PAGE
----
Spencer said more exclusive titles are in development for an Xbox platform than at any previous time, an amazing fact when considering that Microsoft has 22 game development studios that work with a variety of platforms but have focused on the Xbox 360 and Kinect in recent years.

Three operating systems and multitasking
​Hallelujah! Perhaps the biggest pain in the ass regarding the Xbox 360 and PlayStation 3 is that neither console features an interface that is particularly fun to navigate around. Sony showed its own multitasking solution with the PlayStation 4, but Microsoft's taking on the problem in a more unique manner.

Multitasking and snap view will be handy features when using Xbox One.

By using three operating systems – an Xbox operating system for games, an operating system based on the Windows kernel for applications and a third that will be used to easily switch between the two environments – Microsoft is hoping to take advantage of its core strengths. Users will be able to snap applications or services to separate sides of their televisions, much like Windows 8, making for a pain-free experience when you want to play a game and keep up with the score of a sporting event, for instance.

The possibilities of what apps will be available for the console is nearly limitless, given the Windows kernel. Yes, developers will have to remake apps in some fashion, but it's likely Microsoft has considered that and will make the process relatively painless. Having apps such as Skype available will help Microsoft achieve its dream of the true all-in-one living room device.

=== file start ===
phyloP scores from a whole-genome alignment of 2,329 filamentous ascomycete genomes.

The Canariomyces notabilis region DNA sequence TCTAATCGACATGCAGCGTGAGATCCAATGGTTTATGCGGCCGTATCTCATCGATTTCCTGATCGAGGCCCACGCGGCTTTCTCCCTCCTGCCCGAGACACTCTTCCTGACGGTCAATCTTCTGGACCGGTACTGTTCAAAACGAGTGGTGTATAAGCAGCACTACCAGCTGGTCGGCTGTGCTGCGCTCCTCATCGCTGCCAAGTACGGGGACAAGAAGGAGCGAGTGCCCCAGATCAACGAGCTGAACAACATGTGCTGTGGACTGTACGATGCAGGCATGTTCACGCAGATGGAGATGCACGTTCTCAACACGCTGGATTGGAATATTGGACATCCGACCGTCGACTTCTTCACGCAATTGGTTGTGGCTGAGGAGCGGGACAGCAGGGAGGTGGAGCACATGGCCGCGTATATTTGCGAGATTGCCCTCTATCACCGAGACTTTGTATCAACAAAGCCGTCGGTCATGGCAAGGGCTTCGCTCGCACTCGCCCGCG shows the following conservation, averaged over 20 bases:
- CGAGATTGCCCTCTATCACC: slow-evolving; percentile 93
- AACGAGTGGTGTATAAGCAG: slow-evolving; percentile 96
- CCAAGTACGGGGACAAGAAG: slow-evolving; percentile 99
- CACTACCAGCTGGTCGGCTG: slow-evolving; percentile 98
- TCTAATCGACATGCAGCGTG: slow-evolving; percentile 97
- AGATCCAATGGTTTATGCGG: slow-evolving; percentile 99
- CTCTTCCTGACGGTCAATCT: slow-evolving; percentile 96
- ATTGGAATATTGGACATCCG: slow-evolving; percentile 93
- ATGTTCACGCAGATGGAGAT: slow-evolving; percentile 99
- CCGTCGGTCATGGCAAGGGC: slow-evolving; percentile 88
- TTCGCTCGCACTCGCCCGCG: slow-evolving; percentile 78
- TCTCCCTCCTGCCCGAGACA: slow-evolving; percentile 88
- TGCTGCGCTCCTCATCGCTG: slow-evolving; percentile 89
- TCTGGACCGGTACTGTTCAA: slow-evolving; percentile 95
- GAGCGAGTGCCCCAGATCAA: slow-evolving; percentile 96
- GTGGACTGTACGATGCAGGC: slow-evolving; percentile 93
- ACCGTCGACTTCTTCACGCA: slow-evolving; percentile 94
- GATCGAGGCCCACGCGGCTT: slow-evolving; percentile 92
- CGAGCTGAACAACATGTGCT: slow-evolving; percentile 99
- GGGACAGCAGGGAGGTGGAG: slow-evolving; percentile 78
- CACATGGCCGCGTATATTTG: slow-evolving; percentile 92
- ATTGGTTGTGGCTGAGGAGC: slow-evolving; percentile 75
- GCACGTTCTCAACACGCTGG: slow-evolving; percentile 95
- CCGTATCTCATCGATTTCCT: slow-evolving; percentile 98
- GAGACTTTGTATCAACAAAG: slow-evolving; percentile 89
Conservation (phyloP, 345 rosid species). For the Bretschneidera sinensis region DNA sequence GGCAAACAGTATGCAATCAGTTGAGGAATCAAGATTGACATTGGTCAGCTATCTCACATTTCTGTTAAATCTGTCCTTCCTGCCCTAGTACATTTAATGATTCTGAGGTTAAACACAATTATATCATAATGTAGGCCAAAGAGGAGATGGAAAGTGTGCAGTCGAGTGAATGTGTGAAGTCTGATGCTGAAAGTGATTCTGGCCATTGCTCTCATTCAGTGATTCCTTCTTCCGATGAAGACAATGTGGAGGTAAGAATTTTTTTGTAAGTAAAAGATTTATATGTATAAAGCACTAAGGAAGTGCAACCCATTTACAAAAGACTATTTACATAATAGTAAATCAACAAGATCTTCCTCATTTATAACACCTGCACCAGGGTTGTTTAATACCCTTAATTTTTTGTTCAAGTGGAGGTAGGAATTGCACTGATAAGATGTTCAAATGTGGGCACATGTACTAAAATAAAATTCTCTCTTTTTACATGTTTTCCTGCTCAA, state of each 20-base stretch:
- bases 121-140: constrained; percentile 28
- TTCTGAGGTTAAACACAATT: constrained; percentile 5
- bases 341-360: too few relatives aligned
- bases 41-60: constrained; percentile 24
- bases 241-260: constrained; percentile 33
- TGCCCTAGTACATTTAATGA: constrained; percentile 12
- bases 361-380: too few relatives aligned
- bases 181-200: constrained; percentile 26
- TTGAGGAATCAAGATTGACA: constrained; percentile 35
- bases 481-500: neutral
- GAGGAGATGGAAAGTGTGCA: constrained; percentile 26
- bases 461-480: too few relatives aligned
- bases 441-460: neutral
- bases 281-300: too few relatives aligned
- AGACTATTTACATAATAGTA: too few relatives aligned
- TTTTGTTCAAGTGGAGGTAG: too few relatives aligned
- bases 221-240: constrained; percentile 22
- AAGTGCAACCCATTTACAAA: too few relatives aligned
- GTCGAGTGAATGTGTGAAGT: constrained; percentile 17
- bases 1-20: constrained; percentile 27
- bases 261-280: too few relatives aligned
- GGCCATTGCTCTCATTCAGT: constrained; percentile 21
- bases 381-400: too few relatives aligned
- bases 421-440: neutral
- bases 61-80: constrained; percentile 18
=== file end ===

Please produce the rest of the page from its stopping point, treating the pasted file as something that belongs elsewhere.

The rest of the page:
Indie development
When I started writing this article, nothing had been announced about indie development on the Xbox One. I thought it was a questionable move, but I decided to wait to publish this article since there was some conflicting information being reported about various aspects of the console. In recent days, however, Microsoft essentially made it clear why it didn't announce anything: because there was nothing positive to announce.

Ever since Microsoft launched indie development for the Xbox 360, a large number of those developers have rallied against how the company treats them. Some have released statistics illustrating as much. But while Sony is placing an emphasis on indie development with its new console, Microsoft appears to be taking the opposite route – odd, considering you'd think independently released apps should be at home on a system that uses the Windows kernel.

Perhaps a bigger issue is the curation of the Xbox One game marketplace.

Forcing indie developers to work with publishers it not a good solution. Publishers – Microsoft included – aren't going to waste resources unless there's a clear benefit for them, which not all indie developers can provide. That doesn't mean the platform should be unavailable to them. Yes, it's Microsoft ecosystem to do as it pleases, but a bad decision is a bad decision. Now, indie development is effectively the same as Xbox Live Arcade development for the Xbox 360, though Microsoft is scrapping the Arcade and Indie terms altogether for the Xbox One.

Perhaps a bigger issue is the curation of the Xbox One game marketplace. Indie developers already claim it's a pain in the ass to find their games, so how easy will it be on the Xbox One? If Microsoft's the one determining how games are showcased, it's unlikely the smaller developers will get the same showcases afforded to multimillion-dollar games. And in the case of listings, few people are going to seek out indie games when sorting alphabetically or by genre.